Family Abuse or Domestic Violence Protective Orders
There does not need to be an outstanding charge against your abuser in order to seek a protective order. Even if there is not an outstanding charge against your abuser, you still may be eligible for a protective order. You can seek a protective order whether or not the abuser is charged with a crime.
To get a protective order, the victim must first contact the Court Service Unit in their jurisdiction to make an appointment to file a petition. To be eligible for a protective order, one of the following statements must be true about the petitioner (victim) and respondent (abuser):
- They must be cohabitants (living together), or have lived together within the last 12 months (Cohabitants can include parents and children, step - or adoptive parents, and their children, brothers and sisters, grandparents and grandchildren and in-laws)
- They must be spouses or ex-spouses
- They must have a child in common (together)
- Alternative housing provided by the respondent
- A prohibition of contact between the abuser and the victim
- A prohibition of further acts of abuse
- Exclusive possession of a jointly owned or rented residence--The abuser can be ordered out without affecting the title or lease
- Protection for other family or household members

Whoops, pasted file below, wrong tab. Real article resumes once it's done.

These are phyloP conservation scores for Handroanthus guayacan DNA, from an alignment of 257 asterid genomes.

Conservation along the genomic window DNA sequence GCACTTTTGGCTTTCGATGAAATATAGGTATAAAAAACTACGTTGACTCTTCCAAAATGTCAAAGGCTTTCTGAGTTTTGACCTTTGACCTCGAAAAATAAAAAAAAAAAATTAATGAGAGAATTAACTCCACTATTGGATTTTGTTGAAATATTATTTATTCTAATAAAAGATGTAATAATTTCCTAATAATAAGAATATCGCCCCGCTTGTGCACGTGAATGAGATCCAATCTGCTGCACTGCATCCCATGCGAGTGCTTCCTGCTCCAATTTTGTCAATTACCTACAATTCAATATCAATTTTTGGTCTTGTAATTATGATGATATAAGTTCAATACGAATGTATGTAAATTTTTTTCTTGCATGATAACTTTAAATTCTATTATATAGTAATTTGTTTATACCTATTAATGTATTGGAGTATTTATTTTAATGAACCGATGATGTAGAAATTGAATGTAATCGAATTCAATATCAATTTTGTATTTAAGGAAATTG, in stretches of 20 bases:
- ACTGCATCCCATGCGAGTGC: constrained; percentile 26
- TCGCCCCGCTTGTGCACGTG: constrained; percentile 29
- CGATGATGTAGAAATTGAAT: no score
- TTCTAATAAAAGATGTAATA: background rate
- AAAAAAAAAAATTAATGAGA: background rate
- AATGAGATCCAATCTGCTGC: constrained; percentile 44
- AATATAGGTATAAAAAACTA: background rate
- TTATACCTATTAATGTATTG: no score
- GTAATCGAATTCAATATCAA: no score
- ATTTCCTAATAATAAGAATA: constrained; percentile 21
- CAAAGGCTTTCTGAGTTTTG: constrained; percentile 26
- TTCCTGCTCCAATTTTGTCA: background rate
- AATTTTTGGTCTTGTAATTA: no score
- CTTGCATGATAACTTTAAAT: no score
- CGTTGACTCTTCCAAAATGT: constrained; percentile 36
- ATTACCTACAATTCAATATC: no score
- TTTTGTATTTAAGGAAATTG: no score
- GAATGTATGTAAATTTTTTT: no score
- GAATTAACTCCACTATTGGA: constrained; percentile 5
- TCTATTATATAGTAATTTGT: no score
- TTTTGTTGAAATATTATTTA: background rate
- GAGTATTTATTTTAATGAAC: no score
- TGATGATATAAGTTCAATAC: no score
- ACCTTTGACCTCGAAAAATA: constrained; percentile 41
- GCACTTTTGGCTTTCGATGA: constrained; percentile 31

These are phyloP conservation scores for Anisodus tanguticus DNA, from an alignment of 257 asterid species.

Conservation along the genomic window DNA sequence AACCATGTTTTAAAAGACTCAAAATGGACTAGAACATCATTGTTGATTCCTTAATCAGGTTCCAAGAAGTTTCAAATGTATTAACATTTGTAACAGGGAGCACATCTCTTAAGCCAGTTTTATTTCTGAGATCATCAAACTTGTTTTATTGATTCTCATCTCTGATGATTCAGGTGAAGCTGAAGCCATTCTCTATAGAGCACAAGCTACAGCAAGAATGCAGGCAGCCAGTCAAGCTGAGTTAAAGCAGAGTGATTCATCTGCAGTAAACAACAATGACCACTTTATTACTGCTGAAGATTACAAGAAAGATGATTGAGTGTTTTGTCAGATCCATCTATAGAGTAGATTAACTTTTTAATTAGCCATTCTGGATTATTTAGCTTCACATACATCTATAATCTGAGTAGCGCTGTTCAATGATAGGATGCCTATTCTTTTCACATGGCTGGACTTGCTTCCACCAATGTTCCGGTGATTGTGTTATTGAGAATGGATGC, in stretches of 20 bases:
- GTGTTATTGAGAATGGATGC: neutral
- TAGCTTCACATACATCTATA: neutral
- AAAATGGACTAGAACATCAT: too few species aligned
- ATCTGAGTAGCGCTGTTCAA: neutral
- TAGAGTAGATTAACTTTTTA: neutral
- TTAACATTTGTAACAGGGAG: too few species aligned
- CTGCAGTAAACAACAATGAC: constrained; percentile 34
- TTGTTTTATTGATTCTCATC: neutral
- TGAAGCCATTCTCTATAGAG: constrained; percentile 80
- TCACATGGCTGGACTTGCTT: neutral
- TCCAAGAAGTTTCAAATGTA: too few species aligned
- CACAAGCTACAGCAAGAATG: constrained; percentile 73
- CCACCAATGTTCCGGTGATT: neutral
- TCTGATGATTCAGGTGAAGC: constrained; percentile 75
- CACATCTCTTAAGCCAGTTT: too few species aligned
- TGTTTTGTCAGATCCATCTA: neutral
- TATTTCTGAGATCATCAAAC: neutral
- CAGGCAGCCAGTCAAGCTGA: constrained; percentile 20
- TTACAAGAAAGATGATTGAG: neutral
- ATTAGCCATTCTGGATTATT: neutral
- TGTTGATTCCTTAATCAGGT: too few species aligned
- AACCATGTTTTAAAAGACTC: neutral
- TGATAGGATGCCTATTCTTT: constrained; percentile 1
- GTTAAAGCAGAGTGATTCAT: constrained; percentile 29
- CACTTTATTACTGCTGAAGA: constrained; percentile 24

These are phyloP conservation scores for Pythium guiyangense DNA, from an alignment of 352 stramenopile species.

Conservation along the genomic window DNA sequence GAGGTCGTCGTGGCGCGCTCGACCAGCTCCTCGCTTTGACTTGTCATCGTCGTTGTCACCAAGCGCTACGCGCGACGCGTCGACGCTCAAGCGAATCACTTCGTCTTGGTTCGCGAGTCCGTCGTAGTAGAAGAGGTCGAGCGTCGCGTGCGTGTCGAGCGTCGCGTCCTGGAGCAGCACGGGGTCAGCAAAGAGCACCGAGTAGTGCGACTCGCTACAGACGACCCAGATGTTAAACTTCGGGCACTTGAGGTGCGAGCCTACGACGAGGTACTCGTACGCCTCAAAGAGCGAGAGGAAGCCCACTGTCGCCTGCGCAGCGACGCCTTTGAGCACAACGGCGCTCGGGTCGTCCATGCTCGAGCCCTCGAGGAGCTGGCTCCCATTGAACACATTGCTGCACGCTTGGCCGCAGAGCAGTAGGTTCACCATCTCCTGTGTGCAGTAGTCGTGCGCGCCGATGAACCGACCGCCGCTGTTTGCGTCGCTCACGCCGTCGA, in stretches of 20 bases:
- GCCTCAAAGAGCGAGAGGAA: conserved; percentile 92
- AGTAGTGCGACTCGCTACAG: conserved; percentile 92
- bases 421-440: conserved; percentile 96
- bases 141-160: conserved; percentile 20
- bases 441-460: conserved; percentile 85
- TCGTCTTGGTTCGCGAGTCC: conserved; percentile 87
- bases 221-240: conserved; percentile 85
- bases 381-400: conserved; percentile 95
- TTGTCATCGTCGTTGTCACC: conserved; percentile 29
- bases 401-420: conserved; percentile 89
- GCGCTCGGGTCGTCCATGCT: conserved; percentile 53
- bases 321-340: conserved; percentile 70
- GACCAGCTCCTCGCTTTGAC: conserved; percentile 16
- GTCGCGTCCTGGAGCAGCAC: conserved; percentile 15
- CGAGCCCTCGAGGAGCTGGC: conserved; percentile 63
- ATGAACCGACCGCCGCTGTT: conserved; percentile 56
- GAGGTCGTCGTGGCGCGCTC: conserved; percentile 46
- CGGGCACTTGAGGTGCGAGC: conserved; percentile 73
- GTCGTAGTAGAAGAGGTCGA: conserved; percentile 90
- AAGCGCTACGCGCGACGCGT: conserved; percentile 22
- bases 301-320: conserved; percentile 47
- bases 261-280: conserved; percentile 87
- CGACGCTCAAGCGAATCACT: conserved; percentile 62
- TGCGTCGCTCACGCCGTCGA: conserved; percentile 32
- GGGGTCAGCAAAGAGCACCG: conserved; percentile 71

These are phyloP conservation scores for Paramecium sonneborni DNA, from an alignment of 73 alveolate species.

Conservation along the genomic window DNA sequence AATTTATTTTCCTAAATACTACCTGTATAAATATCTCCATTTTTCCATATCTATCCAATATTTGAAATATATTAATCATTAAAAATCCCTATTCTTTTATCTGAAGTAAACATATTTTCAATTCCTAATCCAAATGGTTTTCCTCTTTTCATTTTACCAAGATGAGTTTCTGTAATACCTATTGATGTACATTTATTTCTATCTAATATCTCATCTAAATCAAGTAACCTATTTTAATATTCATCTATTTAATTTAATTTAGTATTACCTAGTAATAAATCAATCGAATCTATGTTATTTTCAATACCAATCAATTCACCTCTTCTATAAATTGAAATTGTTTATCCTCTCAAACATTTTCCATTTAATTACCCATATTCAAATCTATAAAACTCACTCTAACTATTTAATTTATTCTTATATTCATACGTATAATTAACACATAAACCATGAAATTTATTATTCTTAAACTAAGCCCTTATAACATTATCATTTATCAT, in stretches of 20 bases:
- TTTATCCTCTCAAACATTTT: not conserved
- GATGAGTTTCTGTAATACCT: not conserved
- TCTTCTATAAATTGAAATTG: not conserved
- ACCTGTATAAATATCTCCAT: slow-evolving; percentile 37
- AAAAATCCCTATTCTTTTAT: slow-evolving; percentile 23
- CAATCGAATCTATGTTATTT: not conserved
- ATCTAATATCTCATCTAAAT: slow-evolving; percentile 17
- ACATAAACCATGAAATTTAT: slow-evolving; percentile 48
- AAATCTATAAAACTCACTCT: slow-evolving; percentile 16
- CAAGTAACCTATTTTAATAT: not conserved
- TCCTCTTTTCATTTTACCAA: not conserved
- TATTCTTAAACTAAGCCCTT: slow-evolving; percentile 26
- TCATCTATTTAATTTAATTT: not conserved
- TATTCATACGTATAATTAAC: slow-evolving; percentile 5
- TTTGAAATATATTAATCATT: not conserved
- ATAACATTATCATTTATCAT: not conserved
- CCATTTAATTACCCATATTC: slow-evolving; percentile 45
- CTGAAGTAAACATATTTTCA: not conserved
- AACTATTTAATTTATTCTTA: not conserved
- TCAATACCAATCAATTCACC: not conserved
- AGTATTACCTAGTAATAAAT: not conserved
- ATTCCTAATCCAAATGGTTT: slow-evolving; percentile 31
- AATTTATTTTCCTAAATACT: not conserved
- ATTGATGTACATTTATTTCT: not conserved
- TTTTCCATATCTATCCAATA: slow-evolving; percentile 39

- Sole use of a jointly owned motor vehicle
- Temporary custody or visitation of children
Stalking or Bodily Injury Protective Orders
There are 2 other additional types of protective orders available in Virginia. Victims and offenders do not need to be family or household members to seek these types of protective orders, but the offender must have been charged with one of the following offenses: stalking, sexual assault (rape, sodomy, aggravated sexual battery) or physical assault (assault and battery resulting in physical injuries, maiming, malicious wounding.) To seek a ‘Stalking of Bodily Injury' Protective Order, victims must complete a petition at the General District Court Clerk's Office. The clerk will set a hearing date for an initial hearing; a second hearing may also be required to finalize the protective order.
Important information to consider about protective orders:
- A violation of a protective order is a Class 1 Misdemeanor, carrying up to a $2500 fine and one year in jail.
- Caution: A protective order is only a piece of paper. As such, there is never a 100% guarantee that the violence will stop just because a piece of paper indicates it should.
- Even permanent protective orders can only be granted for a maximum of 2 years.
- Either petitioner or respondent can petition the court to modify the protective order at any point after it is granted.
- Permanent protective orders go into a statewide, nationwide system, so that police are alerted to the protective order upon a call from the victim indicating another incident with the abuser.